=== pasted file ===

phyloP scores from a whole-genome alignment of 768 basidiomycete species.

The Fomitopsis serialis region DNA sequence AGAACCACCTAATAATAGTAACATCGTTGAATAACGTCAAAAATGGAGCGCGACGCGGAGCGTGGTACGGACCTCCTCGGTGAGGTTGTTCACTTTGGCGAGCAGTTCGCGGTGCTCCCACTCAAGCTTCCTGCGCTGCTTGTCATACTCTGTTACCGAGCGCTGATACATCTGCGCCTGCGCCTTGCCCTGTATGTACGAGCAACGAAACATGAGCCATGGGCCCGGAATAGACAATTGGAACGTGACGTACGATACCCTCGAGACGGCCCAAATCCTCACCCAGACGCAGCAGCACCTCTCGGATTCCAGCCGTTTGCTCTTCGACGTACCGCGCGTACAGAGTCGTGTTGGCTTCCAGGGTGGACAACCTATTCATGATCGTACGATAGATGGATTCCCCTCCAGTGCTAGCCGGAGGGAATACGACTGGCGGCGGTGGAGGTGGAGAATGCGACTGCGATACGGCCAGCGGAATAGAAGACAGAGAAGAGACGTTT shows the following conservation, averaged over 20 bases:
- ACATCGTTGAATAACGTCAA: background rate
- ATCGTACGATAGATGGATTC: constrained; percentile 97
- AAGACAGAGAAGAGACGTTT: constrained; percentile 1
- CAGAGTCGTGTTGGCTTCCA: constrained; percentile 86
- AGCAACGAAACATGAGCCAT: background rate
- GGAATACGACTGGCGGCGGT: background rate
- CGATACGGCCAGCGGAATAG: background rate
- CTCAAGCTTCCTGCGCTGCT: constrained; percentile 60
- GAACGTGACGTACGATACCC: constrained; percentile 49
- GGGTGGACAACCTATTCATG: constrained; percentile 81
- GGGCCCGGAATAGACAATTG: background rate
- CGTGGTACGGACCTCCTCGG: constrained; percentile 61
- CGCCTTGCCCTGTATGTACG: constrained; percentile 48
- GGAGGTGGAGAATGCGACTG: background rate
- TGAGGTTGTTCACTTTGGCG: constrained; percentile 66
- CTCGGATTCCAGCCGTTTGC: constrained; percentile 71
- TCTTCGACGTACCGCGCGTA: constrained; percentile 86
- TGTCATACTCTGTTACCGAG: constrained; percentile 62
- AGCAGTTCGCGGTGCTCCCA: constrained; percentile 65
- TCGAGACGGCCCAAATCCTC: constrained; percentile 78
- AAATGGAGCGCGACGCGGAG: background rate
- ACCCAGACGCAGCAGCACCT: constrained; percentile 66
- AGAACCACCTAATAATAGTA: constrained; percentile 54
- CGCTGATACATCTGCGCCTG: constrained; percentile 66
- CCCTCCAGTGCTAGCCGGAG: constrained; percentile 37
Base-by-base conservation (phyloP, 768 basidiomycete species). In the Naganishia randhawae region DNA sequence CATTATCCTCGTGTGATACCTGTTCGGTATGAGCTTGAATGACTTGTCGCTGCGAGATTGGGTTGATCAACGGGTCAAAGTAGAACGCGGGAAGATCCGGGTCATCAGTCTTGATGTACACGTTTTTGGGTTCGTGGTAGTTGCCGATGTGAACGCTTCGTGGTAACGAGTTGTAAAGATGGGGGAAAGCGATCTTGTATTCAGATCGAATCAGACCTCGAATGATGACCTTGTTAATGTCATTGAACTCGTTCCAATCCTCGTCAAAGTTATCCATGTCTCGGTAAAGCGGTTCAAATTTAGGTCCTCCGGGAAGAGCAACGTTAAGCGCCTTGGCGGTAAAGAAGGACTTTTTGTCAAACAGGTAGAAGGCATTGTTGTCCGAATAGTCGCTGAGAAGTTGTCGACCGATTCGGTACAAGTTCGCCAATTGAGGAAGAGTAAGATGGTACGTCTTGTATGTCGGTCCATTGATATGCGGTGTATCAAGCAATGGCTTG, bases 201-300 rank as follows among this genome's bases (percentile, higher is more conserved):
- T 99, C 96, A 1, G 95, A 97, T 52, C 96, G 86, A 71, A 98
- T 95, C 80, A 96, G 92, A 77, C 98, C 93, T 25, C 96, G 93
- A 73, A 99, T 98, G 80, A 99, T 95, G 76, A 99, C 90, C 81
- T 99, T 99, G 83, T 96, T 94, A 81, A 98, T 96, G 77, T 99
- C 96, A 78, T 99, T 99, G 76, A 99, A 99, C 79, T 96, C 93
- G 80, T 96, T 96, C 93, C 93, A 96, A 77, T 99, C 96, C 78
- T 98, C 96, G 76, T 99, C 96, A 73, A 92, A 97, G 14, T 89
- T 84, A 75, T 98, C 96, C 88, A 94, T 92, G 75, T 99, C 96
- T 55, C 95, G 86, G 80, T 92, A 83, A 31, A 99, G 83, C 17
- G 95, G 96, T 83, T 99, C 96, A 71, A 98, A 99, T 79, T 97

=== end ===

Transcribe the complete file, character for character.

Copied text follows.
phyloP scores from a whole-genome alignment of 768 basidiomycete species.

The Fomitopsis serialis region DNA sequence AGAACCACCTAATAATAGTAACATCGTTGAATAACGTCAAAAATGGAGCGCGACGCGGAGCGTGGTACGGACCTCCTCGGTGAGGTTGTTCACTTTGGCGAGCAGTTCGCGGTGCTCCCACTCAAGCTTCCTGCGCTGCTTGTCATACTCTGTTACCGAGCGCTGATACATCTGCGCCTGCGCCTTGCCCTGTATGTACGAGCAACGAAACATGAGCCATGGGCCCGGAATAGACAATTGGAACGTGACGTACGATACCCTCGAGACGGCCCAAATCCTCACCCAGACGCAGCAGCACCTCTCGGATTCCAGCCGTTTGCTCTTCGACGTACCGCGCGTACAGAGTCGTGTTGGCTTCCAGGGTGGACAACCTATTCATGATCGTACGATAGATGGATTCCCCTCCAGTGCTAGCCGGAGGGAATACGACTGGCGGCGGTGGAGGTGGAGAATGCGACTGCGATACGGCCAGCGGAATAGAAGACAGAGAAGAGACGTTT shows the following conservation, averaged over 20 bases:
- ACATCGTTGAATAACGTCAA: background rate
- ATCGTACGATAGATGGATTC: constrained; percentile 97
- AAGACAGAGAAGAGACGTTT: constrained; percentile 1
- CAGAGTCGTGTTGGCTTCCA: constrained; percentile 86
- AGCAACGAAACATGAGCCAT: background rate
- GGAATACGACTGGCGGCGGT: background rate
- CGATACGGCCAGCGGAATAG: background rate
- CTCAAGCTTCCTGCGCTGCT: constrained; percentile 60
- GAACGTGACGTACGATACCC: constrained; percentile 49
- GGGTGGACAACCTATTCATG: constrained; percentile 81
- GGGCCCGGAATAGACAATTG: background rate
- CGTGGTACGGACCTCCTCGG: constrained; percentile 61
- CGCCTTGCCCTGTATGTACG: constrained; percentile 48
- GGAGGTGGAGAATGCGACTG: background rate
- TGAGGTTGTTCACTTTGGCG: constrained; percentile 66
- CTCGGATTCCAGCCGTTTGC: constrained; percentile 71
- TCTTCGACGTACCGCGCGTA: constrained; percentile 86
- TGTCATACTCTGTTACCGAG: constrained; percentile 62
- AGCAGTTCGCGGTGCTCCCA: constrained; percentile 65
- TCGAGACGGCCCAAATCCTC: constrained; percentile 78
- AAATGGAGCGCGACGCGGAG: background rate
- ACCCAGACGCAGCAGCACCT: constrained; percentile 66
- AGAACCACCTAATAATAGTA: constrained; percentile 54
- CGCTGATACATCTGCGCCTG: constrained; percentile 66
- CCCTCCAGTGCTAGCCGGAG: constrained; percentile 37
Base-by-base conservation (phyloP, 768 basidiomycete species). In the Naganishia randhawae region DNA sequence CATTATCCTCGTGTGATACCTGTTCGGTATGAGCTTGAATGACTTGTCGCTGCGAGATTGGGTTGATCAACGGGTCAAAGTAGAACGCGGGAAGATCCGGGTCATCAGTCTTGATGTACACGTTTTTGGGTTCGTGGTAGTTGCCGATGTGAACGCTTCGTGGTAACGAGTTGTAAAGATGGGGGAAAGCGATCTTGTATTCAGATCGAATCAGACCTCGAATGATGACCTTGTTAATGTCATTGAACTCGTTCCAATCCTCGTCAAAGTTATCCATGTCTCGGTAAAGCGGTTCAAATTTAGGTCCTCCGGGAAGAGCAACGTTAAGCGCCTTGGCGGTAAAGAAGGACTTTTTGTCAAACAGGTAGAAGGCATTGTTGTCCGAATAGTCGCTGAGAAGTTGTCGACCGATTCGGTACAAGTTCGCCAATTGAGGAAGAGTAAGATGGTACGTCTTGTATGTCGGTCCATTGATATGCGGTGTATCAAGCAATGGCTTG, bases 201-300 rank as follows among this genome's bases (percentile, higher is more conserved):
- T 99, C 96, A 1, G 95, A 97, T 52, C 96, G 86, A 71, A 98
- T 95, C 80, A 96, G 92, A 77, C 98, C 93, T 25, C 96, G 93
- A 73, A 99, T 98, G 80, A 99, T 95, G 76, A 99, C 90, C 81
- T 99, T 99, G 83, T 96, T 94, A 81, A 98, T 96, G 77, T 99
- C 96, A 78, T 99, T 99, G 76, A 99, A 99, C 79, T 96, C 93
- G 80, T 96, T 96, C 93, C 93, A 96, A 77, T 99, C 96, C 78
- T 98, C 96, G 76, T 99, C 96, A 73, A 92, A 97, G 14, T 89
- T 84, A 75, T 98, C 96, C 88, A 94, T 92, G 75, T 99, C 96
- T 55, C 95, G 86, G 80, T 92, A 83, A 31, A 99, G 83, C 17
- G 95, G 96, T 83, T 99, C 96, A 71, A 98, A 99, T 79, T 97